Digital scholarship and ePortfolios

Current online information environments and the associated social and pedagogical transactions within them create an important information ecosystem that can and should influence and shape the professional engagement and digital scholarship within our learning communities in the higher education sector.  Thanks to advances in technology, the powerful tools at our disposal to help students understand and learn in unique ways are enabling new ways of producing, searching and sharing information and knowledge. By leveraging technology, we have the opportunity to open new doors to scholarly inquiry for ourselves and our students. While practical recommendations for a wide variety of ways of working with current online technologies are easily marketed and readily adopted, there is insufficient connection to digital scholarship practices in the creation of meaning and knowledge through more traditional approaches to the ‘portfolio’.

Reflection on practice

A key area in the development of the professional practitioner is the ability to reflect on practice as the basis for learning, with the effectiveness of this practice having been confirmed through research to be linked to inquiry, reflection and continuous professional growth (Killeavy & Moloney, 2010). Reflection can be understood as a process of internal dialogue facilitated by thinking or writing and through an external dialogue and reflection together with others (Clarke, 2003). Reflective practice writing is creative, a way of gaining access to each practi­tioner’s deep well of experience not always accessible to everyday channels and is a valuable mode of expressing, sharing, assessing and developing professional experience (Bolton, 2005). By recognising and taking responsibility for personal and professional identity, values, action and feelings the student undertaking reflection within the constructs of subject and program requirements is demonstrating a willingness to stay with uncertainty, doubt and questioning in order to engage in spirited enquiry leading to constructive developmental change and personal and professional integrity based on deep understandings (Bolton, 2010, p. 7). Knowing what to reflect upon is as critical a part of the educative process as the reflection action itself, perhaps explaining why reflective practice has become a standard in initial and continuing professional education and development. This is a pedagogical approach that draws together reflective practice and reflexivity (finding strategies to question our own attitudes, values and limits of our knowledge –  Bolton, 2010) as a state of mind to empower the process of learning.

In professional programmes in particular, it is useful if students keep a reflective journal, in which they record any incidents or thoughts that help them reflect on the content of the course or programme. Such reflection is basic to proper professional functioning. The reflective journal is especially useful for assessing ILOs (intended learning outcomes)  relating to the application of content knowledge, professional judgment and reflection on past decisions and problem solving with a view to improving them.” (Biggs & Tang, 2011, p.261).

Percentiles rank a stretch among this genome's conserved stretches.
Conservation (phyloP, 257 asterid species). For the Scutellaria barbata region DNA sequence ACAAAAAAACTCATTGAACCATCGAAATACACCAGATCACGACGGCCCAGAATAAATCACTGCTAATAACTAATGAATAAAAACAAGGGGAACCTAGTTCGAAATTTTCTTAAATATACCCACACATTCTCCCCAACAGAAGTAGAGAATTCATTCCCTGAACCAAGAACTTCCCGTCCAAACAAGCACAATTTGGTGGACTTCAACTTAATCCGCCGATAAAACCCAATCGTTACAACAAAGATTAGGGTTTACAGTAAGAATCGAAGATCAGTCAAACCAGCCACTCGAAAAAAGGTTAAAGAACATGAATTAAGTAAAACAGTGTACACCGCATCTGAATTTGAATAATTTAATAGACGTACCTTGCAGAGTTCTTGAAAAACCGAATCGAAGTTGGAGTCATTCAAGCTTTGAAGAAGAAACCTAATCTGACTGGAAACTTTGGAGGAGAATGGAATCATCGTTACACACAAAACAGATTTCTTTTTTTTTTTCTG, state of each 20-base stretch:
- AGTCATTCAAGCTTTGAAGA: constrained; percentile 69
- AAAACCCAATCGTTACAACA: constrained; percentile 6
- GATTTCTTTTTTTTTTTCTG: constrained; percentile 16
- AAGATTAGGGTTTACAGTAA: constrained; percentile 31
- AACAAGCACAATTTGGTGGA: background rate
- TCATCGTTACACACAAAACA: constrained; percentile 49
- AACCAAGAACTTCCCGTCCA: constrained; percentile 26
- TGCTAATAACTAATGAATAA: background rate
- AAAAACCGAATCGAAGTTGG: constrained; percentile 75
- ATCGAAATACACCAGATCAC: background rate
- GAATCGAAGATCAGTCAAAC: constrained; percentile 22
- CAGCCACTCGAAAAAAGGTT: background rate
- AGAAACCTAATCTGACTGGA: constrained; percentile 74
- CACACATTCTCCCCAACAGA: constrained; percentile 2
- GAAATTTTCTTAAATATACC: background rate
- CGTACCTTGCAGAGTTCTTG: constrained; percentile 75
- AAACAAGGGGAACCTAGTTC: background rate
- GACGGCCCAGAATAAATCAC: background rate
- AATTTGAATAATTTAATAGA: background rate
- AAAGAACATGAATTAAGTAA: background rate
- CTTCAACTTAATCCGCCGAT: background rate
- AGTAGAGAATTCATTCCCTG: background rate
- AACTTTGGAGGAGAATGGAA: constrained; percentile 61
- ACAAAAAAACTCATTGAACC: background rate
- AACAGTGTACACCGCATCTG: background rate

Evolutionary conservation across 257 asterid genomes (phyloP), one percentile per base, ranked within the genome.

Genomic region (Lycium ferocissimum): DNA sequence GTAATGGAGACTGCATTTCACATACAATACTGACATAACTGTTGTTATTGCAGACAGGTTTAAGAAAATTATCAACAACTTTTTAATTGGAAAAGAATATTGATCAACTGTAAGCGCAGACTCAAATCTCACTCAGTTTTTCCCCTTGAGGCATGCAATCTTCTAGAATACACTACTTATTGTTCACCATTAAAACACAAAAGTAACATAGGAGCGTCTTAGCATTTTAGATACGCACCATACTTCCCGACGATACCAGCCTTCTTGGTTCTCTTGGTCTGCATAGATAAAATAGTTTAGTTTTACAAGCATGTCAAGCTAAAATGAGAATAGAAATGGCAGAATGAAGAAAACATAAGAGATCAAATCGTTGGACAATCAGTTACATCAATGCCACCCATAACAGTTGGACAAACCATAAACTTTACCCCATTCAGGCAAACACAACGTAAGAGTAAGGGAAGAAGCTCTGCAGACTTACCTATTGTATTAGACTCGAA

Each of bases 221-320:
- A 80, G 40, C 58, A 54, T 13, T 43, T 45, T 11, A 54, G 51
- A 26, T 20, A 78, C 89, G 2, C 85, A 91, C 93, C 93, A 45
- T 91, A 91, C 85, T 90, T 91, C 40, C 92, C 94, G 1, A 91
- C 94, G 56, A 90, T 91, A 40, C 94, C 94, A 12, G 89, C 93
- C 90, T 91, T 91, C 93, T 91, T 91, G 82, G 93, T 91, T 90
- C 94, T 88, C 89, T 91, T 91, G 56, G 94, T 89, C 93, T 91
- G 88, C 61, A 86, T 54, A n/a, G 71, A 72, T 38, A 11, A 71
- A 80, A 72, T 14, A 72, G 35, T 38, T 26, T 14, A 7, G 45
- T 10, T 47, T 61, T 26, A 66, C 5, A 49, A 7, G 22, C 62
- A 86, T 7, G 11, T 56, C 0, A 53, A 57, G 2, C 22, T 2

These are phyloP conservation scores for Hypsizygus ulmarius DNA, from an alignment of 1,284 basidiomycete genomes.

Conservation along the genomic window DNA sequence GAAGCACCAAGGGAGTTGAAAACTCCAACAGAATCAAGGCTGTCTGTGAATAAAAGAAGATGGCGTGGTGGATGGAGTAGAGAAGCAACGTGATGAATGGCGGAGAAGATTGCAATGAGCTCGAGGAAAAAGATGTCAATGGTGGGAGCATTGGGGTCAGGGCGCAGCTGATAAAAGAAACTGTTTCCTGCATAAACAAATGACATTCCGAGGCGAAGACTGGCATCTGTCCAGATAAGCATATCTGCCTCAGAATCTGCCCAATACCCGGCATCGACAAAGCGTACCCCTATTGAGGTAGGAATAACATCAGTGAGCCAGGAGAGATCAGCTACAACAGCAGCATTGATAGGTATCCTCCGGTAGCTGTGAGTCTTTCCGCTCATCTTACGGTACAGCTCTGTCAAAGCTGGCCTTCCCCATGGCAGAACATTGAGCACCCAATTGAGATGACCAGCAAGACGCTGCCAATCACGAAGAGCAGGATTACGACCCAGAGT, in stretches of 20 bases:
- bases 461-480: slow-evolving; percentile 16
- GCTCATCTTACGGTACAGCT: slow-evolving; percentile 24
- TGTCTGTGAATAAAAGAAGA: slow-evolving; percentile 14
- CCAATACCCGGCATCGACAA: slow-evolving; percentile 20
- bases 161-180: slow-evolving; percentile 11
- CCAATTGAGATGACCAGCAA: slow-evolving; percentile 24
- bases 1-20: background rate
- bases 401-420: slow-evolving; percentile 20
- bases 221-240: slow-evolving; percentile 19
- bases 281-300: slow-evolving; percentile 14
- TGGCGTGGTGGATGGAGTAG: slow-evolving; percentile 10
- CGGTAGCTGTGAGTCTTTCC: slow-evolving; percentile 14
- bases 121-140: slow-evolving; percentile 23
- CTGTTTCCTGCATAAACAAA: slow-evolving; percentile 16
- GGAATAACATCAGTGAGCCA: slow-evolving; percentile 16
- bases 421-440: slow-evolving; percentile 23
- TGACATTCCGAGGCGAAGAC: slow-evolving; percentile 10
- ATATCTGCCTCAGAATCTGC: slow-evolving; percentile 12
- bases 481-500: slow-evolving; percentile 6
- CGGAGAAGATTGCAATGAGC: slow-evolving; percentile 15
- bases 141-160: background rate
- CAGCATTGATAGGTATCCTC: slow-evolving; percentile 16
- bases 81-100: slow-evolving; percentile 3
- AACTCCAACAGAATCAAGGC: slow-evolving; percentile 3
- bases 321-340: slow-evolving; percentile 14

It is perhaps simplistic to migrate a pre-digital taxonomy to a digital environment and to ignore the function of and relationship to digital scholarship for the educator or higher education academic. When it comes to online learning, it is understood that interaction with others (peers and instructors) is a highly important variable in successful learning experiences within the online learning environment, particularly when coupled with the need for students to achieve self-regulation between their own knowledge/experiences and the content of a subject (Cho & Kim, 2013).  This reflective practice, which assists in assembling knowledge and experience in meaningful ways, can be facilitated by the use of an ePortfolio, and may facilitate independent learning, development of identity, a sense of empowerment, greater awareness of self, and promote active engagement in future oriented professional practice (Rowley & Munday, 2014).

The digital information environment in which an ePortfolio is situated is one that demands a new knowledge flow between content and digital connections. While academics may consider themselves to be pedagogically driven in their learning and teaching, the availability of technologies to support different models of learning strongly influences what kinds of pedagogies will now emerge in terms of course content, subject dialogue and conversation.  As McLuhan (1964) first argued, technologies also influence and define the usage, in this case the pedagogy instantiated in the learning and instructional designs (Anderson & Dron, 2010). Academics (as teachers) need to support and nurture learners to learn within connected and collaborative learning environments, to lead purposeful and corrective discourse in relation to multiple information environments as part of the construction of meaning and understanding (Garrison, 2015).

References